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 >>  Reverse Engineer a Statement of Survey Research Objectives      

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Posted August 23, 2010
Summary: A successful survey program starts with a firm foundation. Without a clearly articulated Statement of Research Objectives the survey project is likely to meander with disagreements among the players during the project especially about the questions to create for the survey instrument. Failure is more likely. This article outlines the critical elements that should be part of this first step in a survey project and how to reverse engineer the research statement from a currently used survey questionnaire.


Perhaps the most common and important mistake a surveyor (or researcher) can make lies at the very onset of the project: good project planning.  A customer feedback program is composed of a series of projects, and good project management skills should be exerted.  I won't get into budgeting and scheduling here, but instead focus on what should be the first section of any project plan: a statement of project objectives.  
What's in a good statement of research objectives?  I like to use the Who, What, When, Where, How, and Why metaphor, sometimes called the 5 Ws (and an H) in the journalism profession.  
Who:  
Is our group - and subgroups - of interest?
What:
Are we trying to understand about those groups' views?  
Will we do with the results?
That is, Why are we doing the survey?
When:
Are we going to send out the survey invitations and reminders?
Are we closing the administration period and start the data analysis?
How (& Where):
Will we develop the questionnaire?
Will we administer the survey? (What method, sampling procedure, incentive…)
The when, how, and where are mostly logistical planning issues.  The who (aside from being a bunch of aging rock and rollers) is critical.  It makes us think about exactly who is the target audience for our research.  That sounds simple on its face, but it can actually be an area of discussion and disagreement on the project team.  Is our target population all customers, customers who have purchased from us in the past year, customers who have purchased a certain set of products, customers who have contacted us for service, etc., and who in the customer organization should be completing the survey?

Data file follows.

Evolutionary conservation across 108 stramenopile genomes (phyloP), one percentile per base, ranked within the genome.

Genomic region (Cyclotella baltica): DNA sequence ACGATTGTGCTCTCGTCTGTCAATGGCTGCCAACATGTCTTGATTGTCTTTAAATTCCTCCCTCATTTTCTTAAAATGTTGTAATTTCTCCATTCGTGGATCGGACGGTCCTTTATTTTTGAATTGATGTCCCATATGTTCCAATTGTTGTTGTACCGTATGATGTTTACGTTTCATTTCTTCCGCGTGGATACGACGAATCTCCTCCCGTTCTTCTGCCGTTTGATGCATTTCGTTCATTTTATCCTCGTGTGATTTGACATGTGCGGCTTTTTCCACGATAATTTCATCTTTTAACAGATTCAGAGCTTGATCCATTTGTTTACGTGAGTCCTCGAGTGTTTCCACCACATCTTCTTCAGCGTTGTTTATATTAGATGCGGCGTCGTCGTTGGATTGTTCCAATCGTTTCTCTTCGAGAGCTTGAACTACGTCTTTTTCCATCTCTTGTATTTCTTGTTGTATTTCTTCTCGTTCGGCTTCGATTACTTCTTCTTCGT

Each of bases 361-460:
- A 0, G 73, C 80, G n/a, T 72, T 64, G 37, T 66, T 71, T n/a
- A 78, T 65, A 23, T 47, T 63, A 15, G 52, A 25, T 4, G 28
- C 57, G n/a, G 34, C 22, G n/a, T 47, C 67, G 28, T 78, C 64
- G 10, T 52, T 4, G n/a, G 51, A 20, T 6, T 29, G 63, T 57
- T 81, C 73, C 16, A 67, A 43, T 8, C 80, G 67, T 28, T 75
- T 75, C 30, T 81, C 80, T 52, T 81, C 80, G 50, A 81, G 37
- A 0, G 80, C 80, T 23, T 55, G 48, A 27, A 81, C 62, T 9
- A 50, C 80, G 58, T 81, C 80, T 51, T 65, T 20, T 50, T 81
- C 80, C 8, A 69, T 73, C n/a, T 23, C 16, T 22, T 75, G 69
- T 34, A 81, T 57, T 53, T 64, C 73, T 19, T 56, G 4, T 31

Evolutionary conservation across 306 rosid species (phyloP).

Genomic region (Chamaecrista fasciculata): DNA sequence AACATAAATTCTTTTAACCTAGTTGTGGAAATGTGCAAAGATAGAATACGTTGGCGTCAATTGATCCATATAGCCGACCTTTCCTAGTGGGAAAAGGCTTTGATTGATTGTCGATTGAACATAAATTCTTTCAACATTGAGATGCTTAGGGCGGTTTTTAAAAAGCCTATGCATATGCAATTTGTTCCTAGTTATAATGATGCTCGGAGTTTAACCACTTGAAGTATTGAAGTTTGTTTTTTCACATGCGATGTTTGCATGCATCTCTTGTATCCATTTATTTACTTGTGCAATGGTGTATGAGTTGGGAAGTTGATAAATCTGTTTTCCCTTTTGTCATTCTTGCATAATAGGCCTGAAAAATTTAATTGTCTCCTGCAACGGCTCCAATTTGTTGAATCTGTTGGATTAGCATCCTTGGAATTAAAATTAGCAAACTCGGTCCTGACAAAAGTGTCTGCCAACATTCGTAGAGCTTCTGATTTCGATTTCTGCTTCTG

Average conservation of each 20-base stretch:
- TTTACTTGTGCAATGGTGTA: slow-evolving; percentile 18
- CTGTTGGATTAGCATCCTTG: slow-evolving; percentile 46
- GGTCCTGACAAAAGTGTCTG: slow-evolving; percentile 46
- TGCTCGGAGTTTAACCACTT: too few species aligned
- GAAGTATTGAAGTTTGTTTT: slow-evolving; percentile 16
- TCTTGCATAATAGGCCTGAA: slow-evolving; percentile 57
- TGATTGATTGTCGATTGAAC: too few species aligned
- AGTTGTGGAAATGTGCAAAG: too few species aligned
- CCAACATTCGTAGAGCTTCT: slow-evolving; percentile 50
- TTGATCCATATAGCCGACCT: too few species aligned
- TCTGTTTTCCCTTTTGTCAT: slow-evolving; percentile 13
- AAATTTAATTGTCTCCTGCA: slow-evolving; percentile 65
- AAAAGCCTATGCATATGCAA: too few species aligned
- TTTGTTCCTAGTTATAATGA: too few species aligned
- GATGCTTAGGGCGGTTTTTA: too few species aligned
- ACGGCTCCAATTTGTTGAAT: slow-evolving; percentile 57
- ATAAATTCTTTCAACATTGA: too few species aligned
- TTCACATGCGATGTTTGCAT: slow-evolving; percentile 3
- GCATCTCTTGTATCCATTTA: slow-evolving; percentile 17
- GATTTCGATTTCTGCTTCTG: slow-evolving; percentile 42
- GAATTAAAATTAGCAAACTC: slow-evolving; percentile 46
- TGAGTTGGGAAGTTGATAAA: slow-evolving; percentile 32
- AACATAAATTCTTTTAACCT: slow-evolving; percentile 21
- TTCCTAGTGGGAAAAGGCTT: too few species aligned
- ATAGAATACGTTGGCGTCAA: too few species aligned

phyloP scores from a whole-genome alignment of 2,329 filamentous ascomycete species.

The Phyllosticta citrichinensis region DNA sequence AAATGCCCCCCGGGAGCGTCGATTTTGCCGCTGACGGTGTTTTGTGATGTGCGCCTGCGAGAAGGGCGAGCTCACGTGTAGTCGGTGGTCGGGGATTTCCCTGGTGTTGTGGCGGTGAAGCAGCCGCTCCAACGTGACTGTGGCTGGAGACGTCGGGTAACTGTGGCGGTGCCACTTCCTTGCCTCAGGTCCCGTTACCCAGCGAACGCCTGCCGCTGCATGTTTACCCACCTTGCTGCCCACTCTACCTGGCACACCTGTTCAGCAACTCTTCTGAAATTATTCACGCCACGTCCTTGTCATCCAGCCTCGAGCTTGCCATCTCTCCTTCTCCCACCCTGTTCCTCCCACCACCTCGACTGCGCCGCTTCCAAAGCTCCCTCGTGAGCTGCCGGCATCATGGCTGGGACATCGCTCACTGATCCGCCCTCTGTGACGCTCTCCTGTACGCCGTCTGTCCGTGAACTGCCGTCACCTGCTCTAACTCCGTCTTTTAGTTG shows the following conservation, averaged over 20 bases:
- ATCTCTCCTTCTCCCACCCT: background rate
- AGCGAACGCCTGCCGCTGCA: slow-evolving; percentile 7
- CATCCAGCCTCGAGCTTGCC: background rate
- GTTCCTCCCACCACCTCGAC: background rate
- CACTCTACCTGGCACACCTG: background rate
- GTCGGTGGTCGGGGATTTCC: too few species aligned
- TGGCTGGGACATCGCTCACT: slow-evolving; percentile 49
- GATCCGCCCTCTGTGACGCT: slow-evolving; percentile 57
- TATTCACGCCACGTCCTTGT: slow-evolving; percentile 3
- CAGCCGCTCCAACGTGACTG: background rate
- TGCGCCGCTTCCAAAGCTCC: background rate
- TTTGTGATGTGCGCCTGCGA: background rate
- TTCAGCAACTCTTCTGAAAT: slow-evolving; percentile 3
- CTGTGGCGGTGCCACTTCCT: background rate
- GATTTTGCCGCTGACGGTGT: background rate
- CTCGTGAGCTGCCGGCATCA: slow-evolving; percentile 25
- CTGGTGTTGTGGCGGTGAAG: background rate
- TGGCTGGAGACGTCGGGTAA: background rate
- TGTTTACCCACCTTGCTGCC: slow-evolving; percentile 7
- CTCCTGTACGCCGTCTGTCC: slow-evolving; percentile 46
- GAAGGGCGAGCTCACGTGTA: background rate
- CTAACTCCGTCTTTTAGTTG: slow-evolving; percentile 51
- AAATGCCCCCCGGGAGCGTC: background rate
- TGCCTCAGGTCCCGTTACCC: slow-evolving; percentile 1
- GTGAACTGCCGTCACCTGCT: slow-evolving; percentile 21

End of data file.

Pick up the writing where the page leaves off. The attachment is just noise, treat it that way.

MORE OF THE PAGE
The what and why strike to the heart of the matter.  If you can't articulate what you're going to do with the findings, then how can you justify wasting some customers' time filling out this poorly conceived survey?  One of my workshop alumni runs the customer survey program office for a major technology company, and if someone who wants to survey customers can't answer the what and why, then she won't execute the survey.  Period.  A good discussion with the sponsors of the survey research may bring out the hidden agenda for the goals of the research.  As an outsider doing a project for a client, I always need to know those agenda so that I can properly position the actual findings, but even as an insider doing a survey for your own company, those agenda need to be known.
Recognize that I'm not saying that this statement of research objectives is locked in and cannot be changed.  It can be and very well will be as you move through the survey project.  But with a well-thought-out statement of research objectives you'll make changes having thought through the implications.  
What happens if you skip this step and just start writing survey questions?  The survey instrument may wander and meander across multiple topics that likely need to be answered by different respondents.  I see this all too frequently in surveys brought to my workshops by attendees.  Frequently, it's because multiple players have been pushing their agenda for the surveys, wordsmithing the survey questions to achieve the results they want.  There's an old adage that a camel is a horse built by committee.  I've seen many “camel surveys.”